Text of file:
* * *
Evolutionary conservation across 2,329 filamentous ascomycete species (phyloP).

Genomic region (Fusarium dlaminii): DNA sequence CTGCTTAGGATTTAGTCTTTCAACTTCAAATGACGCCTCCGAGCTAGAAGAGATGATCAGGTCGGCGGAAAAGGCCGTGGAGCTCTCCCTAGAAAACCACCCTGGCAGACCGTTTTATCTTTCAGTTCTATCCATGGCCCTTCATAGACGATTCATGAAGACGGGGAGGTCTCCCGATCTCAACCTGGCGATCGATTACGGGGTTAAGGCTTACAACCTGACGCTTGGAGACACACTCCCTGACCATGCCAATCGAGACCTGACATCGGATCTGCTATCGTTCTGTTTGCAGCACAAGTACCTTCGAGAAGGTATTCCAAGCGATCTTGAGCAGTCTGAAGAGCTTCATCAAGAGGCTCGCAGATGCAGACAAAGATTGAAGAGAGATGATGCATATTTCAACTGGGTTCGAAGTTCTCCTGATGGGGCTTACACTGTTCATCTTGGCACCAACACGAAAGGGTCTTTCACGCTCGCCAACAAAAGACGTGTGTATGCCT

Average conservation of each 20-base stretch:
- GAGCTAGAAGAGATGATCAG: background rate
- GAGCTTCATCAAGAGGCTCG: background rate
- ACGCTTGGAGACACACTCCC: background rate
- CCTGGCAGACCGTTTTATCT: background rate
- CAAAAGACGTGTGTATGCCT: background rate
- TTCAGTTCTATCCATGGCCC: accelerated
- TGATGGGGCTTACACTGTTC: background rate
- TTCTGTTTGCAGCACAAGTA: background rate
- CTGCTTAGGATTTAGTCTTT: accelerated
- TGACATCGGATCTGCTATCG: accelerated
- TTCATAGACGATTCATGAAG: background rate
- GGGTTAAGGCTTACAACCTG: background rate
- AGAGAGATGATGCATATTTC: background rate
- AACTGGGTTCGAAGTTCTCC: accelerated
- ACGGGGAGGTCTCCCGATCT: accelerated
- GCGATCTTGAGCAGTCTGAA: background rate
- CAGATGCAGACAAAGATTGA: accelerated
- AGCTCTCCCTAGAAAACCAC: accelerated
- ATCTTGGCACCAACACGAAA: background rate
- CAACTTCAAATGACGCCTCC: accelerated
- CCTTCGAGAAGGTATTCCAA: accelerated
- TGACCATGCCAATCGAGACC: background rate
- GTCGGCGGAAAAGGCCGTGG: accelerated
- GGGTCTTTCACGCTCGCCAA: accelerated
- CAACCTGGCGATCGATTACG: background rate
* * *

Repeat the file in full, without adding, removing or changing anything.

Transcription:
Evolutionary conservation across 2,329 filamentous ascomycete species (phyloP).

Genomic region (Fusarium dlaminii): DNA sequence CTGCTTAGGATTTAGTCTTTCAACTTCAAATGACGCCTCCGAGCTAGAAGAGATGATCAGGTCGGCGGAAAAGGCCGTGGAGCTCTCCCTAGAAAACCACCCTGGCAGACCGTTTTATCTTTCAGTTCTATCCATGGCCCTTCATAGACGATTCATGAAGACGGGGAGGTCTCCCGATCTCAACCTGGCGATCGATTACGGGGTTAAGGCTTACAACCTGACGCTTGGAGACACACTCCCTGACCATGCCAATCGAGACCTGACATCGGATCTGCTATCGTTCTGTTTGCAGCACAAGTACCTTCGAGAAGGTATTCCAAGCGATCTTGAGCAGTCTGAAGAGCTTCATCAAGAGGCTCGCAGATGCAGACAAAGATTGAAGAGAGATGATGCATATTTCAACTGGGTTCGAAGTTCTCCTGATGGGGCTTACACTGTTCATCTTGGCACCAACACGAAAGGGTCTTTCACGCTCGCCAACAAAAGACGTGTGTATGCCT

Average conservation of each 20-base stretch:
- GAGCTAGAAGAGATGATCAG: background rate
- GAGCTTCATCAAGAGGCTCG: background rate
- ACGCTTGGAGACACACTCCC: background rate
- CCTGGCAGACCGTTTTATCT: background rate
- CAAAAGACGTGTGTATGCCT: background rate
- TTCAGTTCTATCCATGGCCC: accelerated
- TGATGGGGCTTACACTGTTC: background rate
- TTCTGTTTGCAGCACAAGTA: background rate
- CTGCTTAGGATTTAGTCTTT: accelerated
- TGACATCGGATCTGCTATCG: accelerated
- TTCATAGACGATTCATGAAG: background rate
- GGGTTAAGGCTTACAACCTG: background rate
- AGAGAGATGATGCATATTTC: background rate
- AACTGGGTTCGAAGTTCTCC: accelerated
- ACGGGGAGGTCTCCCGATCT: accelerated
- GCGATCTTGAGCAGTCTGAA: background rate
- CAGATGCAGACAAAGATTGA: accelerated
- AGCTCTCCCTAGAAAACCAC: accelerated
- ATCTTGGCACCAACACGAAA: background rate
- CAACTTCAAATGACGCCTCC: accelerated
- CCTTCGAGAAGGTATTCCAA: accelerated
- TGACCATGCCAATCGAGACC: background rate
- GTCGGCGGAAAAGGCCGTGG: accelerated
- GGGTCTTTCACGCTCGCCAA: accelerated
- CAACCTGGCGATCGATTACG: background rate